US eyes Iran's central bank as sanctions target

"The urgent and serious threat we face from Iran is not limited to Iran's nuclear ambitions," US Treasury official says of terror plot.

By REUTERS
October 13, 2011 18:24
1 minute read.
Iran's Ahmadinejad at UN General Assembly

Ahmadinejad 311. (photo credit: REUTERS)

WASHINGTON - The US Treasury's top official fighting the financing of terrorism said on Thursday that Washington was considering additional sanctions on Iran's central bank to further isolate the country financially.

In testimony prepared for delivery to the Senate Banking Committee, Treasury Undersecretary David Cohen said the Obama administration's efforts to tighten the financial and commercial screws on Iran were paying off, but other approaches were also being considered.

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"I can assure the committee, as Secretary (Timothy) Geithner said in his letter of August 29, 'All options to increase the financial pressure on Iran are on the table, including the possibility of imposing additional sanctions against'" Iran's central bank.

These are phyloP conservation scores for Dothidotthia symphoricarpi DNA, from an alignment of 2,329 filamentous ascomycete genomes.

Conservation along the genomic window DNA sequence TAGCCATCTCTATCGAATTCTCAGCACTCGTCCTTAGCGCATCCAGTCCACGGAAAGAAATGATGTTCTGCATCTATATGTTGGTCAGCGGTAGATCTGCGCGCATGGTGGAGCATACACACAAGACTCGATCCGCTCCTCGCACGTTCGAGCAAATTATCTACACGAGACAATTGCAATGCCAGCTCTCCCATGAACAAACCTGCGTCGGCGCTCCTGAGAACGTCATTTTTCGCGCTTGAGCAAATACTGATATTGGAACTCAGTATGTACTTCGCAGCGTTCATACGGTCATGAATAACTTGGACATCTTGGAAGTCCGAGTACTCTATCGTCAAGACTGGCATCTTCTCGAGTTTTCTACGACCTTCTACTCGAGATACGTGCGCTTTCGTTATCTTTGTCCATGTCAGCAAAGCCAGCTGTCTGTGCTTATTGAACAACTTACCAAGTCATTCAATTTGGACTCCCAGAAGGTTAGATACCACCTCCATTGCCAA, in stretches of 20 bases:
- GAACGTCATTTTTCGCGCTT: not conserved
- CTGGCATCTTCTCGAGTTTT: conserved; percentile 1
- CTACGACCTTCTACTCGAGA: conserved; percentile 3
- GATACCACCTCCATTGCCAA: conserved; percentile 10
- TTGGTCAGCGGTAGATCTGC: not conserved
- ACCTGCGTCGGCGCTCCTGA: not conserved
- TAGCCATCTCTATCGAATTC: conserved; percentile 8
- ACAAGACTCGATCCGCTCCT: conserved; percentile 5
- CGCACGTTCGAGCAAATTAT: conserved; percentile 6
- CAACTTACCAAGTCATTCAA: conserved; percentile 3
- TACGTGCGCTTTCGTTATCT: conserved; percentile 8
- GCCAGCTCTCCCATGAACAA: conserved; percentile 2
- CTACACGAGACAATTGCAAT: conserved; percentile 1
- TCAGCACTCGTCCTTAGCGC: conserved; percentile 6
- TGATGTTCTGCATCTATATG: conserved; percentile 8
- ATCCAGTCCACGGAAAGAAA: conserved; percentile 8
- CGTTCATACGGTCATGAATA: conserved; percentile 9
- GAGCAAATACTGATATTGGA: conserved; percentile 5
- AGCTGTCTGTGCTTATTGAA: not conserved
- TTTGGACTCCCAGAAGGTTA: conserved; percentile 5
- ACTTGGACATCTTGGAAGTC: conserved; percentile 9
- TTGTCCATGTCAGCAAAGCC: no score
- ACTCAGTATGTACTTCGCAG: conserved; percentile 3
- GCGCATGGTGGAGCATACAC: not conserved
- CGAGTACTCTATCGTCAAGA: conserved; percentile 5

Iran faces US and international sanctions over its nuclear program. Iran says its nuclear work is peaceful and aimed at generating electricity.

US authorities said on Tuesday they had uncovered a plot by two men linked to Iran's security agencies to hire a hitman to kill Saudi Arabia's Ambassador to the United States Adel al-Jubeir with a bomb planted in a restaurant. One man, Manssor Arbabsiar, was arrested last month while the other was believed to be in Iran.

Cohen called that allegation "a dramatic reminder that the urgent and serious threat we face from Iran is not limited to Iran's nuclear ambitions."

Although US financial institutions are already generally prohibited from doing business with any bank in Iran, including the CBI, Cohen said further US action against the Iranian central bank, if it had international support, could further isolate the institution.

The United States has pressed hard for governments and companies to stop dealing with Iran and sanctions on the financial sector have made it harder to trade.

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